Take the 2-minute tour ×
Code Review Stack Exchange is a question and answer site for peer programmer code reviews. It's 100% free, no registration required.

Using LaTeX creates a bunch of auxiliary files like foo.aux, foo.log, etc. Sometimes, I want to create a clean run of my document. I usually manually execute this in the terminal as

$ ls foo*
foo.tex
foo.aux
foo.log
foo.bbl
foo-blx.bib
$ rm foo{.aux,.log,.bbl,-blx.bib}

This works fine. However, it is error-prone and I don't want to accidentally erase my .tex file. So I added this function to my ~/.bashrc:

# Delete all non-TeX files
# invoke as: cleantex foo
# where: foo.tex, foo.aux, foo.log, etc. are files in directory
cleantex () {
    if [ -n "$1"]; then
        name = $(basename -s ".tex" "$1")
        rm -f $name{.!(*tex),-blx.bib}
    fi  
}

My question is about the key line

rm -f $name{.!(*tex),-blx.bib}

that actually executes the script.

Is this line well-written? What might I improve here?

share|improve this question
    
Which basename are you using? I am not familiar with (and can't find) the -s option for it. –  rolfl Mar 27 at 23:22
    
I'm on Linux Mint 16 with GNU coreutils 8.20. My man basename has the option, as does the official documentation. Is your distribution out of date? –  WChargin Mar 27 at 23:26
    
Essentially that fragment just trims the .tex suffix if there is one. So, cleantex foo is the same as cleantex foo.tex. –  WChargin Mar 27 at 23:27
    
That option is not available on RHEL 6.4, Ubuntu 12.04 LTS ... which itself may be a problem. (I work in an 'enterprise'). Also, the basenames I have all will work that way without the -s option basename foo.tex .tex will produce foo. Food for thought –  rolfl Mar 27 at 23:31

2 Answers 2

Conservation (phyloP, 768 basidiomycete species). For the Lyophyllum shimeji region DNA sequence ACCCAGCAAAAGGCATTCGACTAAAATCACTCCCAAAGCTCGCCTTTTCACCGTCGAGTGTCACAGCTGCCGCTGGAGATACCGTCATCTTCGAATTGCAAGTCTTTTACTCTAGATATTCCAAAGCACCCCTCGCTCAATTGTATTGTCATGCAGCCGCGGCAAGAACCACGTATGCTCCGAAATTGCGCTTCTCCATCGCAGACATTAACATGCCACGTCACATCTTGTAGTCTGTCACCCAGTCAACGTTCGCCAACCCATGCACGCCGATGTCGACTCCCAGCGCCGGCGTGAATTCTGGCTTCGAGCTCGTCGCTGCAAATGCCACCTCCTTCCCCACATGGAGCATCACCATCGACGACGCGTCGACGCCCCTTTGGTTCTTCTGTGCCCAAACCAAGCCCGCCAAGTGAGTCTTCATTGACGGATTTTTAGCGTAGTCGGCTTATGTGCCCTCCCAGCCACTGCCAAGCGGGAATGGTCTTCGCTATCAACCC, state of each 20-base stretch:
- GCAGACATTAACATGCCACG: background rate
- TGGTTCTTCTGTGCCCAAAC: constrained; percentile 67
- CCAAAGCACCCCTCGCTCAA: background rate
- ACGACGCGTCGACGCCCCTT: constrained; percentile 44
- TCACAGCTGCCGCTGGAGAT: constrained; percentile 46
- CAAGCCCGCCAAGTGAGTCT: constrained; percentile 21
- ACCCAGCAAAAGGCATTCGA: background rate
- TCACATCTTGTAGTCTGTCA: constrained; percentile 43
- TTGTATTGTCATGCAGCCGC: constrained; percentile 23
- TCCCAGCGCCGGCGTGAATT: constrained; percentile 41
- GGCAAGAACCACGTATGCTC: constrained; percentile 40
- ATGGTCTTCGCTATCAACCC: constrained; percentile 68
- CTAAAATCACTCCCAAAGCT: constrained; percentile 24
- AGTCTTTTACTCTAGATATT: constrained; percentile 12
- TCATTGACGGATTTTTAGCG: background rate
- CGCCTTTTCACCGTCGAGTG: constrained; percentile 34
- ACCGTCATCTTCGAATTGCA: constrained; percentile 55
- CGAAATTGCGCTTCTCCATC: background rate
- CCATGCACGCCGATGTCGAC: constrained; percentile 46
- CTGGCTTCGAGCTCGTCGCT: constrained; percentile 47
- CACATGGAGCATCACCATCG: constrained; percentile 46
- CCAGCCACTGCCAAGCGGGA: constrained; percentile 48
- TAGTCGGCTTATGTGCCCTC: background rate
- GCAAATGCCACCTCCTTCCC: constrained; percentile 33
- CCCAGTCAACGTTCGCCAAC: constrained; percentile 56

My real concerns with the script are:

  • cleantex path/to/file.tex will not delete files in that path, but in the current directory.
  • you should check the actual .tex file exists before you delete all the things around it.
  • the brace-expansion is unnecessarily complicated...... especially when combined with the extended glob !(*tex). I would manually resolve the brace-expansion so that there is only one complicated operation on that line.
  • I would use actual glob-expansion and only delete existing files.... and not use the -f option on rm (which does more than just suppress the error message if files do not exist....)
share|improve this answer

Mostly minor things:

  • [ -n "$1" ] is equivalent to [ "$1" ]. I'd go for the shorter one
  • Since you are in bash, you can use a variable substitution ${1%.tex} instead of basename, which is slightly better
  • There cannot be spaces around the = sign in assignments: name = val is incorrect, should be name=val
  • As @rolfl suggested in his answer, it would be better to check if a tex file exists before deleting anything

Putting it all together:

cleantex () {
    if [ "$1" ]; then
        name=${1%.tex}
        test -f $name.tex || return 1
        rm -f $name{.!(*tex),-blx.bib}
    fi  
}

Some extra remarks:

  • I would add the -v flag for the rm, so that it will print what it actually removed: rm -vf $name{.!(*tex),-blx.bib}
  • I guess you will never create .tex files with spaces in the name. If you ever do, you'll need to quote $name, for example: rm -f "$name"{.!(*tex),-blx.bib}
  • I would drop the -f flag from rm. Sure, there will be some error messages that way when there's nothing to delete, but I don't see that as a bad thing.
share|improve this answer

Your Answer

 
discard

By posting your answer, you agree to the privacy policy and terms of service.

Not the answer you're looking for? Browse other questions tagged or ask your own question.